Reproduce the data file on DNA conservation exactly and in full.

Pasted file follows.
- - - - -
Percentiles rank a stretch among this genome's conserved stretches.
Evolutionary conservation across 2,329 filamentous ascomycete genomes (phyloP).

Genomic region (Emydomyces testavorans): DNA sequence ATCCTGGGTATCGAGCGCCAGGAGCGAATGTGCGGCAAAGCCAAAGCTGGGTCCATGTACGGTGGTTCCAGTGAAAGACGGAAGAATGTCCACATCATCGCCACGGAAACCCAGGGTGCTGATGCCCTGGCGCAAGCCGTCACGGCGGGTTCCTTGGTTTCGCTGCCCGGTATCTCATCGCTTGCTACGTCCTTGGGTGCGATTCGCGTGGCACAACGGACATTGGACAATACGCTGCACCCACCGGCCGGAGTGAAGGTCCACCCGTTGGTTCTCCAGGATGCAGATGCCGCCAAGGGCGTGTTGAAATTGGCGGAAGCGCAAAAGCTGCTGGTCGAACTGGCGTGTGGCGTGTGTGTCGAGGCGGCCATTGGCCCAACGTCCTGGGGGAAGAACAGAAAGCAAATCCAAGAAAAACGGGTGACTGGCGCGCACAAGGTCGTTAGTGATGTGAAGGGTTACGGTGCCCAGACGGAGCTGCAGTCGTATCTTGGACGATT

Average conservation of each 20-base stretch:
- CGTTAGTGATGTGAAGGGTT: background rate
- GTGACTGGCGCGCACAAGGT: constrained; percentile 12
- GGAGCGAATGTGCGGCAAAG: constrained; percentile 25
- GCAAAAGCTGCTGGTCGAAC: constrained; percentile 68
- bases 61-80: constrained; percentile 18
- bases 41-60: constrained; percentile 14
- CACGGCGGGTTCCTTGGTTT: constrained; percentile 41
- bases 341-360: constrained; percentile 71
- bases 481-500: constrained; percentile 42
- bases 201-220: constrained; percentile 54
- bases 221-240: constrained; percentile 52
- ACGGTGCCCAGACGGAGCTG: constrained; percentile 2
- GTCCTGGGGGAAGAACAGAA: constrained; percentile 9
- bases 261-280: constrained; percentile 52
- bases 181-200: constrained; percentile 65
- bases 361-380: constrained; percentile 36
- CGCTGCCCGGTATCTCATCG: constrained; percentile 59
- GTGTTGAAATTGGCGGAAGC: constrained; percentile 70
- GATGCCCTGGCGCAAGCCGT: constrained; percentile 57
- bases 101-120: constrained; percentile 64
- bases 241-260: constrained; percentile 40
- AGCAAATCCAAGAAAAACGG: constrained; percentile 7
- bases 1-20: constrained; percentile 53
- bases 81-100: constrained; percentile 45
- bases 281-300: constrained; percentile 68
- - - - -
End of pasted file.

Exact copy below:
Percentiles rank a stretch among this genome's conserved stretches.
Evolutionary conservation across 2,329 filamentous ascomycete genomes (phyloP).

Genomic region (Emydomyces testavorans): DNA sequence ATCCTGGGTATCGAGCGCCAGGAGCGAATGTGCGGCAAAGCCAAAGCTGGGTCCATGTACGGTGGTTCCAGTGAAAGACGGAAGAATGTCCACATCATCGCCACGGAAACCCAGGGTGCTGATGCCCTGGCGCAAGCCGTCACGGCGGGTTCCTTGGTTTCGCTGCCCGGTATCTCATCGCTTGCTACGTCCTTGGGTGCGATTCGCGTGGCACAACGGACATTGGACAATACGCTGCACCCACCGGCCGGAGTGAAGGTCCACCCGTTGGTTCTCCAGGATGCAGATGCCGCCAAGGGCGTGTTGAAATTGGCGGAAGCGCAAAAGCTGCTGGTCGAACTGGCGTGTGGCGTGTGTGTCGAGGCGGCCATTGGCCCAACGTCCTGGGGGAAGAACAGAAAGCAAATCCAAGAAAAACGGGTGACTGGCGCGCACAAGGTCGTTAGTGATGTGAAGGGTTACGGTGCCCAGACGGAGCTGCAGTCGTATCTTGGACGATT

Average conservation of each 20-base stretch:
- CGTTAGTGATGTGAAGGGTT: background rate
- GTGACTGGCGCGCACAAGGT: constrained; percentile 12
- GGAGCGAATGTGCGGCAAAG: constrained; percentile 25
- GCAAAAGCTGCTGGTCGAAC: constrained; percentile 68
- bases 61-80: constrained; percentile 18
- bases 41-60: constrained; percentile 14
- CACGGCGGGTTCCTTGGTTT: constrained; percentile 41
- bases 341-360: constrained; percentile 71
- bases 481-500: constrained; percentile 42
- bases 201-220: constrained; percentile 54
- bases 221-240: constrained; percentile 52
- ACGGTGCCCAGACGGAGCTG: constrained; percentile 2
- GTCCTGGGGGAAGAACAGAA: constrained; percentile 9
- bases 261-280: constrained; percentile 52
- bases 181-200: constrained; percentile 65
- bases 361-380: constrained; percentile 36
- CGCTGCCCGGTATCTCATCG: constrained; percentile 59
- GTGTTGAAATTGGCGGAAGC: constrained; percentile 70
- GATGCCCTGGCGCAAGCCGT: constrained; percentile 57
- bases 101-120: constrained; percentile 64
- bases 241-260: constrained; percentile 40
- AGCAAATCCAAGAAAAACGG: constrained; percentile 7
- bases 1-20: constrained; percentile 53
- bases 81-100: constrained; percentile 45
- bases 281-300: constrained; percentile 68